Bury St Edmunds: Horse tragedy - council had assessed risk, court is told

The accident happened in Nowton Park

The accident happened in Nowton Park - Credit: Archant

A Suffolk council accused of breaching health and safety legislation after a grandmother was fatally injured when a horse bolted into the crowd at a country fair had carried out a suitable risk assessment before the event, it has been claimed.

Martin Barnard, a former health and safety principal specialist inspector, told a jury that the event organiser, employed by St Edmundsbury Borough Council, had done everything “reasonably practicable” to control the risk to visitors to Nowton Park Country Fair and could not be expected to have considered the risk of a bolting horse.

He claimed that Duncan Drye, the operator of the horse and carriage rides at the fair in June 2011, was responsible for assessing the risk posed by a bolting horse and not the council.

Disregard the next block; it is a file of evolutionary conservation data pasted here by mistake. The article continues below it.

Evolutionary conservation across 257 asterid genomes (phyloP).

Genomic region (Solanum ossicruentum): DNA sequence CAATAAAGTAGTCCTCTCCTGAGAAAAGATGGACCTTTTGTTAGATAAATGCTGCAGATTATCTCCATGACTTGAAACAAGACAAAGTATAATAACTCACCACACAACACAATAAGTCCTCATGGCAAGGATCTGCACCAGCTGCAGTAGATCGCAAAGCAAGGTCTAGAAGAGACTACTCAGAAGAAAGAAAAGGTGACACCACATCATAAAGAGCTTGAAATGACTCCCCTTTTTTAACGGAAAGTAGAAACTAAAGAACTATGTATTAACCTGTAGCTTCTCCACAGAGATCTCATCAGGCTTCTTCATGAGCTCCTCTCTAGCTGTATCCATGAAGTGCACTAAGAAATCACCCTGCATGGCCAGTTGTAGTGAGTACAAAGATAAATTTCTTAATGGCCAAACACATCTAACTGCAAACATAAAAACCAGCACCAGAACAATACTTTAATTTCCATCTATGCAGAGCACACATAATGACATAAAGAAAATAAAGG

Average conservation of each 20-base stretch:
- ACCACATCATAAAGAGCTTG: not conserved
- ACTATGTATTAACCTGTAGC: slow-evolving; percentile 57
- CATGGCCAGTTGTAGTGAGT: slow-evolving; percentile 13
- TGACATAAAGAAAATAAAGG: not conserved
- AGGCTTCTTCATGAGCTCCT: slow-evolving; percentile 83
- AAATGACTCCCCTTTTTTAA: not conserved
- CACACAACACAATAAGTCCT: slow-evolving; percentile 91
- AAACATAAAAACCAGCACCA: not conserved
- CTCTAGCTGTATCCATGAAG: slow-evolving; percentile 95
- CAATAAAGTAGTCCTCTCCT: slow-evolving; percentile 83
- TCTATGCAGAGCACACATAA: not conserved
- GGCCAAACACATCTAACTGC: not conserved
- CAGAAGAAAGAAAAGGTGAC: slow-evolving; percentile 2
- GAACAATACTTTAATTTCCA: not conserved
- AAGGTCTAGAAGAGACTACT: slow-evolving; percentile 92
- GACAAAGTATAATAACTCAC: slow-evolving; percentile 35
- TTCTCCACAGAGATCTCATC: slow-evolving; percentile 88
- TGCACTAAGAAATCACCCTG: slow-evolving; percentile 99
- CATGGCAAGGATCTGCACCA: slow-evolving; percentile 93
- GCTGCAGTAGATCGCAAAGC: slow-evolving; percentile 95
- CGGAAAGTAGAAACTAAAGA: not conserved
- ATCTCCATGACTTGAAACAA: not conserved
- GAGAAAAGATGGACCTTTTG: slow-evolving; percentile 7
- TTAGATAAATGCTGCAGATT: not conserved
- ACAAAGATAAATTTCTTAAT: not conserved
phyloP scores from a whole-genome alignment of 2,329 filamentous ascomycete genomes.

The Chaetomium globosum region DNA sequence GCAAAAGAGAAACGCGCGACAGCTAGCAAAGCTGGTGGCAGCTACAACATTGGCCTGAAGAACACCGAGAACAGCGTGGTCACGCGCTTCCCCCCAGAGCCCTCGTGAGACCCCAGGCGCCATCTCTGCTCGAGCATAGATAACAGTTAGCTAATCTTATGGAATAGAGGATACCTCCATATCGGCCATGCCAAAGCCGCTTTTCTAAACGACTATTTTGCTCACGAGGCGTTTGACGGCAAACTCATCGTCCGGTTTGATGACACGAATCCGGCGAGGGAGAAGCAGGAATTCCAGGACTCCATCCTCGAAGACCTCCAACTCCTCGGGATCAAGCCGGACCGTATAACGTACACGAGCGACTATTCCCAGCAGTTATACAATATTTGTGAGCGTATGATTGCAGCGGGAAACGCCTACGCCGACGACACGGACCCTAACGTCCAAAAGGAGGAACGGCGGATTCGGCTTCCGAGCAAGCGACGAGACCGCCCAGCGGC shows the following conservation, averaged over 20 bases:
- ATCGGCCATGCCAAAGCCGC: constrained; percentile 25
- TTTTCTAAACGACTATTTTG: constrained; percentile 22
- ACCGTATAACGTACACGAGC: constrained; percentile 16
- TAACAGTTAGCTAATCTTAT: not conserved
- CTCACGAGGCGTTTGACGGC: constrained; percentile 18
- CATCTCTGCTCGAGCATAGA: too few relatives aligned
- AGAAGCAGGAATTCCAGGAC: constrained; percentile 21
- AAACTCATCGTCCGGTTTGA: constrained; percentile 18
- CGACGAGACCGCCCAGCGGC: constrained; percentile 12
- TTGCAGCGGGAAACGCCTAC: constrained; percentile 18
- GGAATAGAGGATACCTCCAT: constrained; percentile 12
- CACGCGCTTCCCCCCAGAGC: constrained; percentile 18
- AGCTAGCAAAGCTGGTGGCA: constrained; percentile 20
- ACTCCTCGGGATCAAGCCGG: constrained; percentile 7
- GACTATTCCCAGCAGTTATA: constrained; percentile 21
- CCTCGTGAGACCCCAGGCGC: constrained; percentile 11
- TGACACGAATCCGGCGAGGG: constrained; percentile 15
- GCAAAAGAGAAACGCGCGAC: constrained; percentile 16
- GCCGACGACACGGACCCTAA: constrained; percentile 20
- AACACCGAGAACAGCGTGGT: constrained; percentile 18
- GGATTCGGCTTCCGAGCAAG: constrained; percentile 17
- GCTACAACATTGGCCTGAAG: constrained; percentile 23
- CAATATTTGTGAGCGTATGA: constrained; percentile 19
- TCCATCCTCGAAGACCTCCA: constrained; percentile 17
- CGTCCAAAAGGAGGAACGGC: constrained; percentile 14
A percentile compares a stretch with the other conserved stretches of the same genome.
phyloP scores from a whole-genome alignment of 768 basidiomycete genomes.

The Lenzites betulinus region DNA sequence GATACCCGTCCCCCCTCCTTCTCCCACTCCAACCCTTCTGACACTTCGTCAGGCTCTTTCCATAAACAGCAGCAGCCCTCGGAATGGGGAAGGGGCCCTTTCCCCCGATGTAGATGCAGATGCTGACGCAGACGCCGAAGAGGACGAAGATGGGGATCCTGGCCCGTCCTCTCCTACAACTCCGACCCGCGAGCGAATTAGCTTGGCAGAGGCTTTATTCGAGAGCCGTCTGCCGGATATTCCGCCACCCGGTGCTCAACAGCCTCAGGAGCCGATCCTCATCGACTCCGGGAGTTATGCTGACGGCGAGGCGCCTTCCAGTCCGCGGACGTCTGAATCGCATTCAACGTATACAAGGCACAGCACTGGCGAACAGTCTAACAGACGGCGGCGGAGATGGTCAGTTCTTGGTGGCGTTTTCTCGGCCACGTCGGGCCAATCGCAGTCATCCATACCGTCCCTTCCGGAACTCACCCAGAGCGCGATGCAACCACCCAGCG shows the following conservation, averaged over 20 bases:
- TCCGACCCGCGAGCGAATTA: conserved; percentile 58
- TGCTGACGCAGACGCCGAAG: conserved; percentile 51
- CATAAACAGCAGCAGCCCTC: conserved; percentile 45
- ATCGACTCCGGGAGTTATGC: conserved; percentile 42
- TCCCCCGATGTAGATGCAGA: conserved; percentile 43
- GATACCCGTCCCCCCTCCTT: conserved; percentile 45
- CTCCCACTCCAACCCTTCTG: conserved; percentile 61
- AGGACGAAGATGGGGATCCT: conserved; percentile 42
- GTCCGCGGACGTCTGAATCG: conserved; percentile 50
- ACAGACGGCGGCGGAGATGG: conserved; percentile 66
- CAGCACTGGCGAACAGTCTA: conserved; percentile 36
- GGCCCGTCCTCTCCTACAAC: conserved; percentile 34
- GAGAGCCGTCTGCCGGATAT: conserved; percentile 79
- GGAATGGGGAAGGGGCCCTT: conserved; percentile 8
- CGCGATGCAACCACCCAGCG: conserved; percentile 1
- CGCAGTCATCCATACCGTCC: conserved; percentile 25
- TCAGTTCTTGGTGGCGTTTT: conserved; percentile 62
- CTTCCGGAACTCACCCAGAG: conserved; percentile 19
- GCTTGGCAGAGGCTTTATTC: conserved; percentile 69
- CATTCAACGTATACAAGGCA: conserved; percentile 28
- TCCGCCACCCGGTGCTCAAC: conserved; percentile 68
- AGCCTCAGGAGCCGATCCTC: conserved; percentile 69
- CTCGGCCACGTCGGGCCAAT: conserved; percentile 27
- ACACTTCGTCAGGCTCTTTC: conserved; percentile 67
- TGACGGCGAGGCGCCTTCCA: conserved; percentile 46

Mr Barnard said that John Smithson, St Edmundsbury’s parks operations manager, had walked round the site of the fair with Drye before the event and discussed the best location and route for the horse and carriage rides in relation to the funfair, stalls and crowds.

He said Mr Smithson had known Drye for more than a year as a result of horse and carriage rides he operated at other local events and was entitled to take that into consideration in assessing his competence as a horse and carriage ride operator.


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Mr Barnard was giving evidence at Ipswich Crown Court on the fourth day of the trial of the borough council, which has denied failing to ensure that visitors to the country fair were not exposed to to risks to their health and safety.

Drye, 64, of Bishops Road, Bury, has admitted the charge.

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Carole Bullett, of Clark Walk, Bury, died from serious chest injuries in Addenbrooke’s Hospital, Cambridge, after being knocked down by a runaway horse and carriage at the country fair.

It has been alleged that consequences of the horse bolting into a crowd while attached to a carriage could have been avoided if adequate risk assessment checks had been carried out before the event.

The trial continues today.

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